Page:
Why call it art? The Aesthetics of Participation: Looking Elsewhere
Aesthetics as we know it is a relatively new field, an eighteenth century invention — though as discussed in the last post, people had a lot to say about art long before! For example, a seventeenth century scholar called Abbé Charles Batteux was thinking about these issues a century before the field emerged. Batteux argues for the separation of various sorts of arts into categories based mostly on their relationship with use. In his taxonomy, there are the mechanical arts which serve specific needs, the fine arts objects which are created for pleasure, and a middle category that includes architecture and eloquence (I love that!) that exists in between, being both agreeable and useful. By and large, he would go along with the notion (discussed above in the context of Classical art) that beauty, realism (imitation of nature), and craft/skill are constituent elements of art. But importantly, he adds genius — “the father of the arts” — into the equation. You can find an excerpt from Abbé Batteux’s essay, “The Fine Arts Reduced to a Single Principle” in the Oxford Reader Aesthetics. Of course the introduction of the notion of the individual artistic genius working in isolation is problematic for the appreciation of social practice.
But perhaps equally important was the emergence also in the mid-eighteenth century of what Clifford Geertz calls our “peculiar notion of the fine arts.” Geertz argues that this is not a category that is universal across cultures. It is modern and Western. “It is out of participation in the general system of symbolic forms we call culture that participation in the particular we call art …is possible. A theory of art is thus at the same time a theory of culture, not an autonomous enterprise.” (“Art as a Cultural System” also in the Oxford Reader Aesthetics, my new favorite book.) I find this valuable. Looking at aesthetics from an anthropological rather than philosophical point of view, aesthetics does not isolate art from our culture; it is itself an expression of our culture.
So, why would we want to re-frame a set of objects as fine arts? One answer is economic. We call objects art so that they can be sold as art. We make them portable and not site-specific in order that they may be traded on international markets. Of course the emergence of art markets coincided with the definition of the Fine Arts. But this is not what Abbé Batteux was arguing for. He was thinking of the cultural value of objects that were possible to make once humans had transcended the position of considering only our daily needs, once we had enough resources to create objects beyond use. It is a beautiful idea perhaps, but one that might narrow the potential for creative expression. As Dewey said, in criticism of art museums, “Objects that were in the past valid and significant because of their place in the life of a community now function in isolation from the conditions of their origin. By that fact they are also set apart from common experience, and serve as insignia of taste and certificates of special culture.” Alas. But is it so everywhere?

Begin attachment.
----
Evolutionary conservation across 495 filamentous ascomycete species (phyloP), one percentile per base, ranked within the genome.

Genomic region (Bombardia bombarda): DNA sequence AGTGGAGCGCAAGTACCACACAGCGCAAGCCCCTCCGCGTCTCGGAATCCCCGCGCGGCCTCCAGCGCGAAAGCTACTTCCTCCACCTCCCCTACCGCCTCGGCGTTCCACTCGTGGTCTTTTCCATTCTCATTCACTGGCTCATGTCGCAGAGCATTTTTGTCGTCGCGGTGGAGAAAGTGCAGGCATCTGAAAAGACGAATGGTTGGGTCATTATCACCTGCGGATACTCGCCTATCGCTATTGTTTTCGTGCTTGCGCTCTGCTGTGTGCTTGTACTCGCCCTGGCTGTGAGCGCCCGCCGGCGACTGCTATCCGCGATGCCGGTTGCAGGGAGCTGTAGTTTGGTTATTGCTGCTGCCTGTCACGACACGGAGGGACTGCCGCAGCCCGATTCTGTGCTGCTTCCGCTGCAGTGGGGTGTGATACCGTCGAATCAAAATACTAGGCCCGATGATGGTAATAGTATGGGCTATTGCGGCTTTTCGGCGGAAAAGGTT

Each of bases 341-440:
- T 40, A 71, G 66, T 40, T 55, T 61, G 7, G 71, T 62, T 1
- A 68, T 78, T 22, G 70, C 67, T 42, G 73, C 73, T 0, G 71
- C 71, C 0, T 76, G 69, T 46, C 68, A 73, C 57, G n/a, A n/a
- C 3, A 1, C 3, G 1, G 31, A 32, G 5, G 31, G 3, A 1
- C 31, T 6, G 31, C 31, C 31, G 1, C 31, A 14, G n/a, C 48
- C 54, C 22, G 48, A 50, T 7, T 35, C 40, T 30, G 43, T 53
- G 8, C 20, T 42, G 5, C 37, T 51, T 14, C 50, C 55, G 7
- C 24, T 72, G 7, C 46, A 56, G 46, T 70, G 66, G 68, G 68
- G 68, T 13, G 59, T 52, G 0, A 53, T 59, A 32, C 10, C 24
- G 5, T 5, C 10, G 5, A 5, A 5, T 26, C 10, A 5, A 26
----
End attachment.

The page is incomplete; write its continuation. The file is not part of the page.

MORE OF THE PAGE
Since this blog is so Western-oriented, I decided to check in with Tenzing Rigdol who is not only an excellent artist, but quite knowledgeable about Tibetan art history. I asked him about the idea, brought up in this blog of showing a Tibetan Thangka painting or a sand mandala in a museum. Over butter tea in Jackson Heights, he told me that in this context the work has “lost its essence.” It becomes a form to look at rather than “a pictorial scripture, a guideline for meditation. It is like looking only at a book’s cover.” So far, so good. Perhaps I am not the only person who had heard that there is no word for art in the Tibetan language? Turns out not to be true. Tenznig told me that the Tibetan word for art, “Guy-Tsal” means something like “magic skill” or “magic dexterity.” But art was not tied to individual authorship. Modern art emerged in Tibet in the 1920′s under the leadership of Gendun Chophel who had studied under the British in India. He brought the notions of personal expression and introduced the tradition of signing one’s work. Okay. But then Tenzing told me about Sakya Pandita a thirteenth century scholar and artist and was considered a “genius.” The way he talked about him sounded very modern. Hmmm… so there is a word for art in Tibetan that better represents what we think of in the modern world, and they were talking about an artist as genius 400 years before Abbé Batteux! I guess history and culture are always more complex when you dig a bit. “Tibetan art history is very thick,” Tenzing told me. Still, I find traditional and contemporary Tibetan art inspiring. Perhaps my fantasy of the status of art there was valuable, like as my rather simplistic vision of art in the classical world. Can misinterpretation be helpful?
So, are there non-western cultural traditions that shed light on participatory art? Where are there places to look to help free us from the restrictions some of us feel in the socioeconomic institutions built up around the Fine Arts? Where do you look?